Self-Employed Musicians Continue to Struggle Financially

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Although certain facets of the music industry are experiencing major financial gains, those profits are usually only seen at the very, very top. The North American concert business saw record highs in 2015, with the total gross from the top 100 tours increasing 14% from the previous year to reach $3.12 billion. Despite all that industry cash flow, up-and-coming and self-employed musicians continue to struggle to earn a living.

Some musicians think it’s even harder for self-employed women musicians. Kevin Michell, known across the music circuit as Bob Evans, is an Australian self-employed singer-songwriter. According to Illawarra Mercury, Evans is doing all he can to help right the gender imbalance within the music world and continues to fight for up-and-coming musicians from all over.

“In entertainment, in life, the female voice is not heard as much as the male voice,” Evans said. “On a political level, this is one tiny thing I can do.”

The tiny thing Evans is referring to is his all-female line-up of supporting musical acts, which is something he’s been doing for years.

But despite being a full-time musician since the 1990s, Evans still finds the career as difficult to succeed in as when he started.

“It’s way harder now because I have kids and a mortgage and all this stuff to worry about,” said Evans, who turns 40 this year. “Being a self-employed musician is really, really difficult.”

Employment of musicians and singer-songwriters is projected to grow only 3% from 2014 to 2024, which is slower than the average for all occupations.

Because of streaming services like Spotify and Pandora, this up-and-coming batch of self-employed musicians face an uphill battle. Not only do they have to work extra hard to earn money from streaming services, they also have to build a fanbase, compete with popular artists, and pay for everything themselves.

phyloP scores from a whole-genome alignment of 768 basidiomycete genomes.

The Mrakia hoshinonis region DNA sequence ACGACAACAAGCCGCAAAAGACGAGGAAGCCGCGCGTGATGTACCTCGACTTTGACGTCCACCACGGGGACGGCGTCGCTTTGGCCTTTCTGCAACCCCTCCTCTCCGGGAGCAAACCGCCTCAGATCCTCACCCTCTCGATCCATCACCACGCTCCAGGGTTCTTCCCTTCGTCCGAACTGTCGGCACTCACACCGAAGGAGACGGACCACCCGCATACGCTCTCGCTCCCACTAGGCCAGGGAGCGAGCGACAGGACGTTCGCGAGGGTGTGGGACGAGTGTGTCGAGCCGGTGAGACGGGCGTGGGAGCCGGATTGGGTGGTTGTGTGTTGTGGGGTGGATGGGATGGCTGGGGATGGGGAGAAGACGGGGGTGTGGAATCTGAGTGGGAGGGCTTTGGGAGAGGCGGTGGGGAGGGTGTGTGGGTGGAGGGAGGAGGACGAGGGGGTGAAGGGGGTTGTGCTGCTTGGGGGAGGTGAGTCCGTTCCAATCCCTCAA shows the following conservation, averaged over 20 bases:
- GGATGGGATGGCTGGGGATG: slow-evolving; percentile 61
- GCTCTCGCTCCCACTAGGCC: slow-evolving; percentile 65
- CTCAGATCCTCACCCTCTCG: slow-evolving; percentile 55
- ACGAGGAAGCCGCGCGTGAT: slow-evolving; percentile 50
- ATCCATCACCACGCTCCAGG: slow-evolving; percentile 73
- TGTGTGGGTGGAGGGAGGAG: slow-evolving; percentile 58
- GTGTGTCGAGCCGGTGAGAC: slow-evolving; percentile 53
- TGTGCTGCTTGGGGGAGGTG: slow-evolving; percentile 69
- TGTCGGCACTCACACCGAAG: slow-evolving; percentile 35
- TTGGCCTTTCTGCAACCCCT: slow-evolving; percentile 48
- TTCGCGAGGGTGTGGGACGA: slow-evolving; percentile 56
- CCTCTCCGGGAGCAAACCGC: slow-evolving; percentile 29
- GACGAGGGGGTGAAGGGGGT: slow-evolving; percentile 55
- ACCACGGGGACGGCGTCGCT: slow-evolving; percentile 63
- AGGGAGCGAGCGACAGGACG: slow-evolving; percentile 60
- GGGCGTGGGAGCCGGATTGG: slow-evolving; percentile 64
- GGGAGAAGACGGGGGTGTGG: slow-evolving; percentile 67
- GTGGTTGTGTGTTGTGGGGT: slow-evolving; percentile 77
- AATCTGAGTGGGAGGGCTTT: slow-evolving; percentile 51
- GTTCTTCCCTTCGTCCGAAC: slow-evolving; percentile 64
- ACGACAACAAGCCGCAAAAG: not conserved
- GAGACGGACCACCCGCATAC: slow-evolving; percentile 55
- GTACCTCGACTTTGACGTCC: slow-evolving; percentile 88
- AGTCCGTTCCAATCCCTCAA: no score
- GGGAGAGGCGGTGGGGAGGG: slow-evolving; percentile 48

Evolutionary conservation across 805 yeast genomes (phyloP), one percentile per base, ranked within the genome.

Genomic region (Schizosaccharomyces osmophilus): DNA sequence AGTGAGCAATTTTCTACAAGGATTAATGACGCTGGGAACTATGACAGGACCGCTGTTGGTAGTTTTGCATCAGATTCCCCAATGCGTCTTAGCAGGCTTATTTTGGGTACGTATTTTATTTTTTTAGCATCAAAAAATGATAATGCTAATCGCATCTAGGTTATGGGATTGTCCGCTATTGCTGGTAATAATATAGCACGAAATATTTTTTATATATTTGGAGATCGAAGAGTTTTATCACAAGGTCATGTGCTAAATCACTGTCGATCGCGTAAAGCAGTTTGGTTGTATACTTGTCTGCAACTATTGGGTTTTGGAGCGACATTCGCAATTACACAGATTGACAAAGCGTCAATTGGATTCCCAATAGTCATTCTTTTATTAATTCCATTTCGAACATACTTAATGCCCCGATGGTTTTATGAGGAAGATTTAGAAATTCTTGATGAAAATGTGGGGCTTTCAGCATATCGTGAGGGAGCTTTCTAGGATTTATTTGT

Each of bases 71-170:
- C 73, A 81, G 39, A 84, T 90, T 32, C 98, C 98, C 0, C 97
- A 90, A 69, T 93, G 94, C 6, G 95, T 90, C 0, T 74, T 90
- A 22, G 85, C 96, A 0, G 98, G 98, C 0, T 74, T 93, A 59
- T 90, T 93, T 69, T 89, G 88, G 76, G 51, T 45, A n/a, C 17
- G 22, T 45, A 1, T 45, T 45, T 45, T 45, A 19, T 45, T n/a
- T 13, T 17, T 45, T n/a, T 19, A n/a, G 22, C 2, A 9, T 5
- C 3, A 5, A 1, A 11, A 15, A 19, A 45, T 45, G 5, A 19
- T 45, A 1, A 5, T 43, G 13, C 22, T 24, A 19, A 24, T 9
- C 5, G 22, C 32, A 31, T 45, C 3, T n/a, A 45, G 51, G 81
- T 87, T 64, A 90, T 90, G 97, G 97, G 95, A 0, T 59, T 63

Some of these expenses, including music equipment, studio time, and travel costs, can end up resulting in significant financial deficits for already struggling musicians. Globally, more than three million people fly on a commercial aircraft every day, but traveling musicians like Evans and his contemporaries are more likely to travel the country in a bus or minivan.

MI PRO reports that self-employed musicians should remember that it’s important to claim as much tax relief as they can. This includes major costs like various travel expenses and recording equipment purchases, to the less expensive items like hair and makeup costs.

That means musicians should keep receipts for virtually every item or service they use in order to have exact figures when filing for tax relief.

As a music fan, Evans is excited about Spotify and Pandora because they provide historic catalogues of music to fans. But as a self-employed musician, he strongly believes these streaming services are “ripping off” himself and his musical peers.

“As a working artist,” said Evans, “I can see the current model is totally unfair and musicians are getting ripped of — that has to change.”

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